Sunburn in dogs
Sunburn in dogs
Just like us, dogs are susceptible to sunburn which could unfortunately lead to skin cancer, one of the most common types of cancer in dogs. The signs of sunburn are reddened skin that is tender to the touch which could look dry, cracked and curl at the edge. It is usually painful and your dog may itch the site and whimper or move away when touched in the sensitive area. Severe sunburn can cause inflammation and blistering of the skin and your dog may have a slight fever. Canine skin cancers linked with sun burn include squamous cell carcinoma and hemangiosarcoma.
Dogs do not burn as easily as us, but the incidence of sunburn and skin cancer appears to be on the rise in the UK. Lighter coloured breeds and those with fine and short coats are the most at risk, such as beagles, boxers, hairless breeds such as the Chinese Crested, dalmatians, greyhounds, weimaraners, whippets, white coated German shepherds and Staffordshire bull terriers. However, all dogs regardless of their coat have vulnerable areas with less fur to offer full protection from the sun’s rays. The nose, ears, around the eyes and tummy are the areas that are the most susceptible to sunburn. Whilst dogs that love to lie on their backs in the sun with their tummy exposed are especially at risk, sunlight can also reflect off the ground to burn the underbelly too. Dogs that have a thin coat due to other conditions such as flea allergy, dermatitis or areas of scar tissue are also at a higher risk.
Prevention of sunburn is the best course to protecting your dog and can easily be done by avoiding the sun at its highest levels in the day. Keep your dog inside during the hottest part of the day from 11am -4pm and provide plenty of water. Provide an easy access shelter outside in gardens as your dog will instinctively seek the shade when the sun’s rays are bearing down. If you’re out for the day, rest in the shade of trees or take an umbrella. Bear in mind shelter may not offer 100% UV protection so apply a dog friendly sunscreen to give them extra protection. Sun cream formulated for us may contain chemicals that are toxic to our them so use one specially formulated for pets so that if it is licked and ingested it won’t cause any harm. For greater coverage, a specialist doggy sun shirt may be worn if spending a lot of time outside.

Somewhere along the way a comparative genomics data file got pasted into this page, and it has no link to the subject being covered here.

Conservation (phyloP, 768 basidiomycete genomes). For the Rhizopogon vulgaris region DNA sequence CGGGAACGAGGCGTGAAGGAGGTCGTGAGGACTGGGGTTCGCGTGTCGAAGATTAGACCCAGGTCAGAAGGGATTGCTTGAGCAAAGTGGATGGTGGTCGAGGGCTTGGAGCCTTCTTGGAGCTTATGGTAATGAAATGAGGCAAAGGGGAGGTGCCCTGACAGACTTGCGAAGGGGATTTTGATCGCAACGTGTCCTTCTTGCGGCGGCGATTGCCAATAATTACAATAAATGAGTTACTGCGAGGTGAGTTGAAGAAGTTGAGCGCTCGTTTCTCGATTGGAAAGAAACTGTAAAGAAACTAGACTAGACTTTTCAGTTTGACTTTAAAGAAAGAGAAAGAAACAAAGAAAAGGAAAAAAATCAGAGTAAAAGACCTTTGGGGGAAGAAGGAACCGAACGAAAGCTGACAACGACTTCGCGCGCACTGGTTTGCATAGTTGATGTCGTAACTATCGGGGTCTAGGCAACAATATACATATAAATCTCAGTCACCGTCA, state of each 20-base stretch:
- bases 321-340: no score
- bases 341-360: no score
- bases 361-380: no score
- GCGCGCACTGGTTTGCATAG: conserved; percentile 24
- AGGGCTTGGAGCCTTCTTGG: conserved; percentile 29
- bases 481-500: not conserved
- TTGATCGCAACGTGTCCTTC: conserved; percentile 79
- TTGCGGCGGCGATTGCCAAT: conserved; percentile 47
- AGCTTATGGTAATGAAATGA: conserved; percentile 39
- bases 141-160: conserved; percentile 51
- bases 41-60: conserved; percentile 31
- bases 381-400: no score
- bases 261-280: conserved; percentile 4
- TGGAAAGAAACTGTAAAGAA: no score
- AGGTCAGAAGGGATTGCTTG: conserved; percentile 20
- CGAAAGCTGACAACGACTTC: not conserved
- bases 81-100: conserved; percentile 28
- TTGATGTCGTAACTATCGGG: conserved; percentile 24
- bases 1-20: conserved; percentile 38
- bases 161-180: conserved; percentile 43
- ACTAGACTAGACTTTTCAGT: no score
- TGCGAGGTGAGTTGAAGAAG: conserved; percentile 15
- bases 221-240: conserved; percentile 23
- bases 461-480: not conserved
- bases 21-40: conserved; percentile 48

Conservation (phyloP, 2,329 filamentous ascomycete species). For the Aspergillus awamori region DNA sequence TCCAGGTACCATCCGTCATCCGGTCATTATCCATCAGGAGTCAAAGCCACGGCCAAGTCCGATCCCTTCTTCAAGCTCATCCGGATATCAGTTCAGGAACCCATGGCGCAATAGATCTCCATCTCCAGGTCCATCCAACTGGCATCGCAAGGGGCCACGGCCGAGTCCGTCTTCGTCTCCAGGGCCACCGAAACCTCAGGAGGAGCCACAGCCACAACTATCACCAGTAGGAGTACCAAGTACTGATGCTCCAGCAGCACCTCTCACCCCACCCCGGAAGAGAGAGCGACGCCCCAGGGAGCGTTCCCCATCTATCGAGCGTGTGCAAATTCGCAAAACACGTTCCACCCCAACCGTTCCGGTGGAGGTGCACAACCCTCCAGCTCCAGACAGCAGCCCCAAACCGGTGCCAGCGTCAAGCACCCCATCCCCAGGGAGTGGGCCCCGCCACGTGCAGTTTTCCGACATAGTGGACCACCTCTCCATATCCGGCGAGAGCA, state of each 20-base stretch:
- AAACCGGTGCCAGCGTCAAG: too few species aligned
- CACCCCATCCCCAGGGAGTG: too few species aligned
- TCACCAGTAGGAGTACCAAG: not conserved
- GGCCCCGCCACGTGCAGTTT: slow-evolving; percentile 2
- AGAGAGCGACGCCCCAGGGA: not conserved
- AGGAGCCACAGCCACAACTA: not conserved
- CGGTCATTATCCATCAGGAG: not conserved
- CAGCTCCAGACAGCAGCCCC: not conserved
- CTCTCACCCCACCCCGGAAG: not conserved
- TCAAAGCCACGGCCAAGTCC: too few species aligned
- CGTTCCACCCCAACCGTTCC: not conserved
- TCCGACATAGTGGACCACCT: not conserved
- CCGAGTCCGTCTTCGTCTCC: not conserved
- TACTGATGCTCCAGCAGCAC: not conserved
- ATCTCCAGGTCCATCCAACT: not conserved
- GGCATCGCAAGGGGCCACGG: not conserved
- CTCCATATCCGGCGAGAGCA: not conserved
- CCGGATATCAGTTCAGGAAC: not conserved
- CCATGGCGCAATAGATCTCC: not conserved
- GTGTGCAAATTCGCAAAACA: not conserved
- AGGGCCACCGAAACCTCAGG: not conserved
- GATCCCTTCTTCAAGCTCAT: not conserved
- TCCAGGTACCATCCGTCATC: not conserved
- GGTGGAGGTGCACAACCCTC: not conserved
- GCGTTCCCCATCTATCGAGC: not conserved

For dogs that require their coats to be clipped regularly, choose a suitable blade length or comb guide to ensure the coat is not clipped too short to expose the delicate skin. At Masterclip we offer a range of dog clipping blades and comb guards to offer a variety of different clip lengths so you can ensure your dog’s coat has sufficient length in the summer to protect them.
If your dog does get caught in the sun, mild sunburn can be managed at home with cold compresses to reduce the pain and limit further damage. If the sunburn is moderate, painful and over a larger area, your vet can offer daily medicated treatments and wound cleaning and dressing may be necessary.